November has blown in with leaden skies and heavy rain. The wind is blowing the remaining withering leaves off the trees and those plants still bravely standing will soon be gone; Autumn’s death and decay is there for all to see and sets the tone for this special month of poignancy, solemnity and remembrance.
We began with observing the days of All Hallows (Saints) followed by All Souls when the church commemorates its “faithful departed”, after which we give thanks for the life of Richard Hooker, one of the most important English theologians of the 16th century.
As we wear our red poppies in memory of those who paid the ultimate sacrifice in WW1 and WW2, and other conflicts, we join together on our journey towards our national observance of Remembrance Day on 11th November. In preparation, we take a look at some of those who have led us in our spiritual fortitude during these difficult times. One such man was William Temple, Archbishop of Canterbury during WW2, a gifted leader, and who “encouraged the British people to trust in the Lord for their deliverance and strength”.
We have an article on William Walsham, one-time Vicar of St. John the Baptist Church, Whittington, Oswestry, who wrote the beautiful hymn, For All the Saints and continuing with our local theme on this auspicious occasion of remembrance, we learn about the Cunliffe memorial window in Petton Church and one William Kirkham. Both gave their lives in the brutality of WW1 and are remembered on the Petton memorial; William also has a link with Cockshutt.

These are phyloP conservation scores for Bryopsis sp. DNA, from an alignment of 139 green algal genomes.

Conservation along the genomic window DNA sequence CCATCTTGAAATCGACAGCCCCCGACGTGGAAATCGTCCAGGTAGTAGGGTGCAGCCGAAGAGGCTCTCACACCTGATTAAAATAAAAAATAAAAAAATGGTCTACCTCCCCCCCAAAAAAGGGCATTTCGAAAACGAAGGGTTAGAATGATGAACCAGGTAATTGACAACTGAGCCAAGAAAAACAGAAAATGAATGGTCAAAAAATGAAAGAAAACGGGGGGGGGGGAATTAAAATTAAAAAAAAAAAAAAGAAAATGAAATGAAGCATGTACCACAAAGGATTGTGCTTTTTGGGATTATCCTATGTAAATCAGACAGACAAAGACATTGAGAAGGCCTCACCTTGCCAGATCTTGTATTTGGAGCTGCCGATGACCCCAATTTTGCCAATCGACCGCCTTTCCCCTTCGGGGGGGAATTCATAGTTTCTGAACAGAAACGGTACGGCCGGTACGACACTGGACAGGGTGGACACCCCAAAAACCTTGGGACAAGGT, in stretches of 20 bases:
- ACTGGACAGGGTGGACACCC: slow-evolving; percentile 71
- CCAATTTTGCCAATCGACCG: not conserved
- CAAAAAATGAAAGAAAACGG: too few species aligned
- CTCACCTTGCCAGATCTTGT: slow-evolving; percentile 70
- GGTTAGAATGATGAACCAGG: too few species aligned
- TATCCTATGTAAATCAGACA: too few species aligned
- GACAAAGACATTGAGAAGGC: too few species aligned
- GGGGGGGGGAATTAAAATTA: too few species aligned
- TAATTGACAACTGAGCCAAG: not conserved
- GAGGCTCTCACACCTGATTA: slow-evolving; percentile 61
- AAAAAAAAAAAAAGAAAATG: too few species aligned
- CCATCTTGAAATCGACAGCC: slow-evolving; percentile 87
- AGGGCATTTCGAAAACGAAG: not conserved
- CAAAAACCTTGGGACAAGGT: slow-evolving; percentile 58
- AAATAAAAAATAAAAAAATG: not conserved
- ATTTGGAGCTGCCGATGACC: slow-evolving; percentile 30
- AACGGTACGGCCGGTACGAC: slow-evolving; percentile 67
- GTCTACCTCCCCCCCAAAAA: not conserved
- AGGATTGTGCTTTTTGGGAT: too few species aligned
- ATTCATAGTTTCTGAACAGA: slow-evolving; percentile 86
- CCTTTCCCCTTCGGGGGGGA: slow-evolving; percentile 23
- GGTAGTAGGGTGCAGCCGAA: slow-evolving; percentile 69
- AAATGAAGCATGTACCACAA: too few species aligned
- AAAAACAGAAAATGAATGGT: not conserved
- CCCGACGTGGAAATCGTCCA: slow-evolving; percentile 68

Life rolls on and with it the church calendar. It is after Remembrance Day that we that we really get our first glimpse of Advent and the hope that it brings. During this season, the Book of Common Prayer will continue to underpin our Worship and we will be looking at its history and one Service in particular, Matins or Morning Prayer, where we sing the beautiful Te Deum Laudamus, which we are expertly guided through.
The month ends on a high note as we celebrate the Feast Day of Christ the King and St. Andrew’s Feast Day, after which, Advent will be well and truly upon us!
There is so much more that we haven’t been able to detail here, but we hope you will join us.
As always, we thank all our contributors, but a special mention goes to Christopher Jobson, who so generously gives of his time and knowledge, and who teaches us so much. Thank you!
With warmest wishes,
The Team, Meres & Meadows Messenger
If you would like to read about the lives of the fallen named on the Cockshutt War Memorial, please visit reallives.blog
Feature Image: WW1 Roll of Honour, Cockshutt Church 2018 Copyright Meres and Meadows Messenger.